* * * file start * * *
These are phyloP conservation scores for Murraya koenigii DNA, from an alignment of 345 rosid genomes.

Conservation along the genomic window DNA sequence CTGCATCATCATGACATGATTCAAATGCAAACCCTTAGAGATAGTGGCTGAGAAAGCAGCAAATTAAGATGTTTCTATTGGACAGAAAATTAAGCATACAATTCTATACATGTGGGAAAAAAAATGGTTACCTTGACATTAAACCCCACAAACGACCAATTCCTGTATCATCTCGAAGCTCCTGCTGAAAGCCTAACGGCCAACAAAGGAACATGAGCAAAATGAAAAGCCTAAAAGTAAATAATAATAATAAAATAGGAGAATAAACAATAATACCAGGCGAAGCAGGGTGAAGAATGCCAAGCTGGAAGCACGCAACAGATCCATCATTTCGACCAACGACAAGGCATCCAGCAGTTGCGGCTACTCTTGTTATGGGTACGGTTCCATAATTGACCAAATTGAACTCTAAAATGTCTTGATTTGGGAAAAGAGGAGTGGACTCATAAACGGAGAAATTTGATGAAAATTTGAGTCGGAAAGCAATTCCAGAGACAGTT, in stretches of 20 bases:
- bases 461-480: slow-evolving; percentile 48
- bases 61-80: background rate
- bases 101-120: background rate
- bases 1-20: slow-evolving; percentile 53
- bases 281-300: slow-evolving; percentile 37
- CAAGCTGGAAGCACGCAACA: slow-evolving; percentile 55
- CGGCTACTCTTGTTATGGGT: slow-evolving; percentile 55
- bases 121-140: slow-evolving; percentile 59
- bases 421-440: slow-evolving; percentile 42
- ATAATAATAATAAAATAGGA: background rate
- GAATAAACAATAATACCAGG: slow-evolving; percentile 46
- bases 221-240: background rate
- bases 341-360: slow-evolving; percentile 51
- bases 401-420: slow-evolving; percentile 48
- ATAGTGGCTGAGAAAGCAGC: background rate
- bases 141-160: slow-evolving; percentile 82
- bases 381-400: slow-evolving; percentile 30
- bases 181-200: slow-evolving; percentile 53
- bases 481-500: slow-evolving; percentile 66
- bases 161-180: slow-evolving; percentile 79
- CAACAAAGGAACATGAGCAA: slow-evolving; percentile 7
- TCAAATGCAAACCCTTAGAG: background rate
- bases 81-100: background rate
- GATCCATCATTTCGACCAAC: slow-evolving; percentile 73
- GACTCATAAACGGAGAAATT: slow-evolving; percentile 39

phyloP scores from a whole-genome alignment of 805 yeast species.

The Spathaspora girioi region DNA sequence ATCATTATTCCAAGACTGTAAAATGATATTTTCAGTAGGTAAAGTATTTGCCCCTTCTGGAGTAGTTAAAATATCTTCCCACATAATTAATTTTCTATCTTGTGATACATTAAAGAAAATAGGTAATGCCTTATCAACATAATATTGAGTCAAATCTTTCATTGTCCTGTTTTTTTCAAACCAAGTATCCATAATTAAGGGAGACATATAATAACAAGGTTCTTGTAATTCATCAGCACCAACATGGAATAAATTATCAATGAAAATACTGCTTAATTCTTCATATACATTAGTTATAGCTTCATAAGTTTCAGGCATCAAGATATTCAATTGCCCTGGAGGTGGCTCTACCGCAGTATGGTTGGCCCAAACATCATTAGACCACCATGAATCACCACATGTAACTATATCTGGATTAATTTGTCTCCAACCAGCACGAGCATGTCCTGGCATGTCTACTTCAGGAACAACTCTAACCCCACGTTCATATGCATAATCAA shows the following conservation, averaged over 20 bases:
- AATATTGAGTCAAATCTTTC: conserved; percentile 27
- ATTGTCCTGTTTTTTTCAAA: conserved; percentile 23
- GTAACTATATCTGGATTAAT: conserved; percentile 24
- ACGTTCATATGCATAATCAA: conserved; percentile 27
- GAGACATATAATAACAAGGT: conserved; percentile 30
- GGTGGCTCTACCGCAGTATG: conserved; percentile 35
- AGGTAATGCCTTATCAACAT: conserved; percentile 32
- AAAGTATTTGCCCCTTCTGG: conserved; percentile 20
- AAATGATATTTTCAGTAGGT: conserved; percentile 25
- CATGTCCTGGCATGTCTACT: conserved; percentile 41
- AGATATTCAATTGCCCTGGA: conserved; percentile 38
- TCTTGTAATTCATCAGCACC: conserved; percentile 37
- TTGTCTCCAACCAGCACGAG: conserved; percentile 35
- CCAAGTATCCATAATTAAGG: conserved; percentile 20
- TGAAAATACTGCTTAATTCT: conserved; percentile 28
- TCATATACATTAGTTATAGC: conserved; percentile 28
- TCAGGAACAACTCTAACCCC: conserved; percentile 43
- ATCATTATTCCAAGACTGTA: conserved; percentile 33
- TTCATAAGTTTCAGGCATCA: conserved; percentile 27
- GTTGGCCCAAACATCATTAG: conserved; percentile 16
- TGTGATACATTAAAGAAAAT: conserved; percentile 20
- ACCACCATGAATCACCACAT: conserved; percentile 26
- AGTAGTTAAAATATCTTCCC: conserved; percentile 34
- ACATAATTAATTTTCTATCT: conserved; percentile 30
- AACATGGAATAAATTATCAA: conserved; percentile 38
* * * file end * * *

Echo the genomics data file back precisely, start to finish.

These are phyloP conservation scores for Murraya koenigii DNA, from an alignment of 345 rosid genomes.

Conservation along the genomic window DNA sequence CTGCATCATCATGACATGATTCAAATGCAAACCCTTAGAGATAGTGGCTGAGAAAGCAGCAAATTAAGATGTTTCTATTGGACAGAAAATTAAGCATACAATTCTATACATGTGGGAAAAAAAATGGTTACCTTGACATTAAACCCCACAAACGACCAATTCCTGTATCATCTCGAAGCTCCTGCTGAAAGCCTAACGGCCAACAAAGGAACATGAGCAAAATGAAAAGCCTAAAAGTAAATAATAATAATAAAATAGGAGAATAAACAATAATACCAGGCGAAGCAGGGTGAAGAATGCCAAGCTGGAAGCACGCAACAGATCCATCATTTCGACCAACGACAAGGCATCCAGCAGTTGCGGCTACTCTTGTTATGGGTACGGTTCCATAATTGACCAAATTGAACTCTAAAATGTCTTGATTTGGGAAAAGAGGAGTGGACTCATAAACGGAGAAATTTGATGAAAATTTGAGTCGGAAAGCAATTCCAGAGACAGTT, in stretches of 20 bases:
- bases 461-480: slow-evolving; percentile 48
- bases 61-80: background rate
- bases 101-120: background rate
- bases 1-20: slow-evolving; percentile 53
- bases 281-300: slow-evolving; percentile 37
- CAAGCTGGAAGCACGCAACA: slow-evolving; percentile 55
- CGGCTACTCTTGTTATGGGT: slow-evolving; percentile 55
- bases 121-140: slow-evolving; percentile 59
- bases 421-440: slow-evolving; percentile 42
- ATAATAATAATAAAATAGGA: background rate
- GAATAAACAATAATACCAGG: slow-evolving; percentile 46
- bases 221-240: background rate
- bases 341-360: slow-evolving; percentile 51
- bases 401-420: slow-evolving; percentile 48
- ATAGTGGCTGAGAAAGCAGC: background rate
- bases 141-160: slow-evolving; percentile 82
- bases 381-400: slow-evolving; percentile 30
- bases 181-200: slow-evolving; percentile 53
- bases 481-500: slow-evolving; percentile 66
- bases 161-180: slow-evolving; percentile 79
- CAACAAAGGAACATGAGCAA: slow-evolving; percentile 7
- TCAAATGCAAACCCTTAGAG: background rate
- bases 81-100: background rate
- GATCCATCATTTCGACCAAC: slow-evolving; percentile 73
- GACTCATAAACGGAGAAATT: slow-evolving; percentile 39

phyloP scores from a whole-genome alignment of 805 yeast species.

The Spathaspora girioi region DNA sequence ATCATTATTCCAAGACTGTAAAATGATATTTTCAGTAGGTAAAGTATTTGCCCCTTCTGGAGTAGTTAAAATATCTTCCCACATAATTAATTTTCTATCTTGTGATACATTAAAGAAAATAGGTAATGCCTTATCAACATAATATTGAGTCAAATCTTTCATTGTCCTGTTTTTTTCAAACCAAGTATCCATAATTAAGGGAGACATATAATAACAAGGTTCTTGTAATTCATCAGCACCAACATGGAATAAATTATCAATGAAAATACTGCTTAATTCTTCATATACATTAGTTATAGCTTCATAAGTTTCAGGCATCAAGATATTCAATTGCCCTGGAGGTGGCTCTACCGCAGTATGGTTGGCCCAAACATCATTAGACCACCATGAATCACCACATGTAACTATATCTGGATTAATTTGTCTCCAACCAGCACGAGCATGTCCTGGCATGTCTACTTCAGGAACAACTCTAACCCCACGTTCATATGCATAATCAA shows the following conservation, averaged over 20 bases:
- AATATTGAGTCAAATCTTTC: conserved; percentile 27
- ATTGTCCTGTTTTTTTCAAA: conserved; percentile 23
- GTAACTATATCTGGATTAAT: conserved; percentile 24
- ACGTTCATATGCATAATCAA: conserved; percentile 27
- GAGACATATAATAACAAGGT: conserved; percentile 30
- GGTGGCTCTACCGCAGTATG: conserved; percentile 35
- AGGTAATGCCTTATCAACAT: conserved; percentile 32
- AAAGTATTTGCCCCTTCTGG: conserved; percentile 20
- AAATGATATTTTCAGTAGGT: conserved; percentile 25
- CATGTCCTGGCATGTCTACT: conserved; percentile 41
- AGATATTCAATTGCCCTGGA: conserved; percentile 38
- TCTTGTAATTCATCAGCACC: conserved; percentile 37
- TTGTCTCCAACCAGCACGAG: conserved; percentile 35
- CCAAGTATCCATAATTAAGG: conserved; percentile 20
- TGAAAATACTGCTTAATTCT: conserved; percentile 28
- TCATATACATTAGTTATAGC: conserved; percentile 28
- TCAGGAACAACTCTAACCCC: conserved; percentile 43
- ATCATTATTCCAAGACTGTA: conserved; percentile 33
- TTCATAAGTTTCAGGCATCA: conserved; percentile 27
- GTTGGCCCAAACATCATTAG: conserved; percentile 16
- TGTGATACATTAAAGAAAAT: conserved; percentile 20
- ACCACCATGAATCACCACAT: conserved; percentile 26
- AGTAGTTAAAATATCTTCCC: conserved; percentile 34
- ACATAATTAATTTTCTATCT: conserved; percentile 30
- AACATGGAATAAATTATCAA: conserved; percentile 38